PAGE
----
Windmill Books £7.99 Order for £7.59 (free p&p) from the Independent Bookshop : 08430 600 030
Good to a Fault, By Marina Endicott
Tale of woe soon makes an impact
Wednesday 31 March 2010
It is notoriously difficult to write fiction about seriously good people; not innocents or victims – those are relatively easy – but characters who actively strive to be virtuous. One of the reasons the virtuous have often scorned or spurned the reading of novels is that it is so much easier to write about the bad – be they seducers or the corrupted – and certainly much easier to spin entertainment from such material.
Vicars and their congregants routinely appear in either comic or sinister guise. Jane Austen would be horrified at how a nation of readers that continues to revere her morally severe works has come to expect practising Christians to be portrayed as hypocrites or monsters. Virtue doesn't sell.
The Canadian writer Marina Endicott's second novel, Good to a Fault, won a Commonwealth Writers' Prize, and one can see why. It's just as funny and absorbing as her debut, Open Arms. But it takes the risk of placing two virtuous characters at its heart, and taking goodness and its complications as its theme.
The opening is perhaps the fastest thing about it. Clara Purdy is so busy fretting about "herself and the state of her soul" one hot July day that she drives straight into a crowded car as it speeds into a junction. When she insists on accompanying the obviously badly off family to the hospital, the woman turns out to be seriously ill, quite possibly dying, from some form of lymphoma. Learning that the family was more or less reduced to living in the car she has just wrecked, she impulsively does the Christian thing and takes them into her immaculate, childless home.
What ensues is a pleasingly spiky exploration of the limits of forgiveness and tolerance. It is a love story in the particular sense – involving a married priest with domestic and spiritual challenges of his own – and in the general one, involving the bruising extension of Clara's heart to include the children that she guiltily yearns to adopt, and their resolutely unlovable grandmother.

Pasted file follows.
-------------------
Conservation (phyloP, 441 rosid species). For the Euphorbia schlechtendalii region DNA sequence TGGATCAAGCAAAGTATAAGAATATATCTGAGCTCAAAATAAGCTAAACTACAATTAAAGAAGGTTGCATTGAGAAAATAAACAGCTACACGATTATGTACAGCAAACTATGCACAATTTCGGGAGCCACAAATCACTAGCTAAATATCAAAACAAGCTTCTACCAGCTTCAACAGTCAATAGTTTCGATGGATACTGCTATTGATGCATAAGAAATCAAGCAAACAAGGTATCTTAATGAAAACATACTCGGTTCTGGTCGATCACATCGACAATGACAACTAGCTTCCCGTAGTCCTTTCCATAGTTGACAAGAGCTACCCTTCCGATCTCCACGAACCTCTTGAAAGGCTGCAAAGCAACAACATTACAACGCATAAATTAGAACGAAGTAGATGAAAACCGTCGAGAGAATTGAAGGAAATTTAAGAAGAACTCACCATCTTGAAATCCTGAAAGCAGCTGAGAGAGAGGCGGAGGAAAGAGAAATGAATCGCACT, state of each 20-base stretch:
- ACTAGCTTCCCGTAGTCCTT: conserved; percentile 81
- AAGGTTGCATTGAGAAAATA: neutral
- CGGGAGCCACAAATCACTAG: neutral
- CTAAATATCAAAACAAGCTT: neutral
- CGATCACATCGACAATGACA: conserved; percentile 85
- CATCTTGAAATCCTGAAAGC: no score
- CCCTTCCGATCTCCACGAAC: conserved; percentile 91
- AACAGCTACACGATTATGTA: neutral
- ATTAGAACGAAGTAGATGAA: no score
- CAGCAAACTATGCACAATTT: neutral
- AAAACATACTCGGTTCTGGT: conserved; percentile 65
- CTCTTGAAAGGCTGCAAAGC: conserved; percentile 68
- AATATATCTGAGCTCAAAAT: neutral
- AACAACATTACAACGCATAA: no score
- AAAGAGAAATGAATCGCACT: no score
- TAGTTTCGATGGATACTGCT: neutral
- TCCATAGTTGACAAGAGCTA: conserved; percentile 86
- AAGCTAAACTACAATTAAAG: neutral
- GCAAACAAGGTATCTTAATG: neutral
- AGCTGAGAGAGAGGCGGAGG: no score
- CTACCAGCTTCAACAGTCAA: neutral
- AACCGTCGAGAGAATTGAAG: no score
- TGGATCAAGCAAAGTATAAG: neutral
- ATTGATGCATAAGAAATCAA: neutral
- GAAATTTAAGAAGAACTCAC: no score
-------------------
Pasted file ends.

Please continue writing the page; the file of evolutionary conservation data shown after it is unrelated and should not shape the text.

Review: Imaginative storytelling returns with vigourfilm
Bannatyne leaves Dragon's DenTV
Arts & Ents blogs
- 1 Fry ‘criticises Operation Yewtree in dinner party rant’ calling for tougher laws to deter false sex abuse allegations
- 2 Belgium fan Axelle Despiegelaere lands L'Oreal campaign after World Cup viral photo
- 3 Why I'm on the brink of burning my Israeli passport
- 4 Israel-Gaza conflict: ‘Sderot cinema’ image shows Israelis with popcorn and chairs 'cheering as missiles strike Palestinian targets'
- 5 Blackest is the new black: Scientists have developed a material so dark that you can't see it...
Sustained immigration has not harmed Britons' employment, say government advisers
War is war: Why I stand with Israel
Even when it brutalises one of its own teenage citizens, America is helpless against Israel
Socialist Worker called to apologise over ‘vile’ article saying Eton schoolboy Horatio Chapple's death is ‘reason to save the polar bears’
Emergency data law: David Cameron plots to bring back snoopers’ charter
NUT strike: David Cameron announces crackdown on strike action ahead of mass industrial action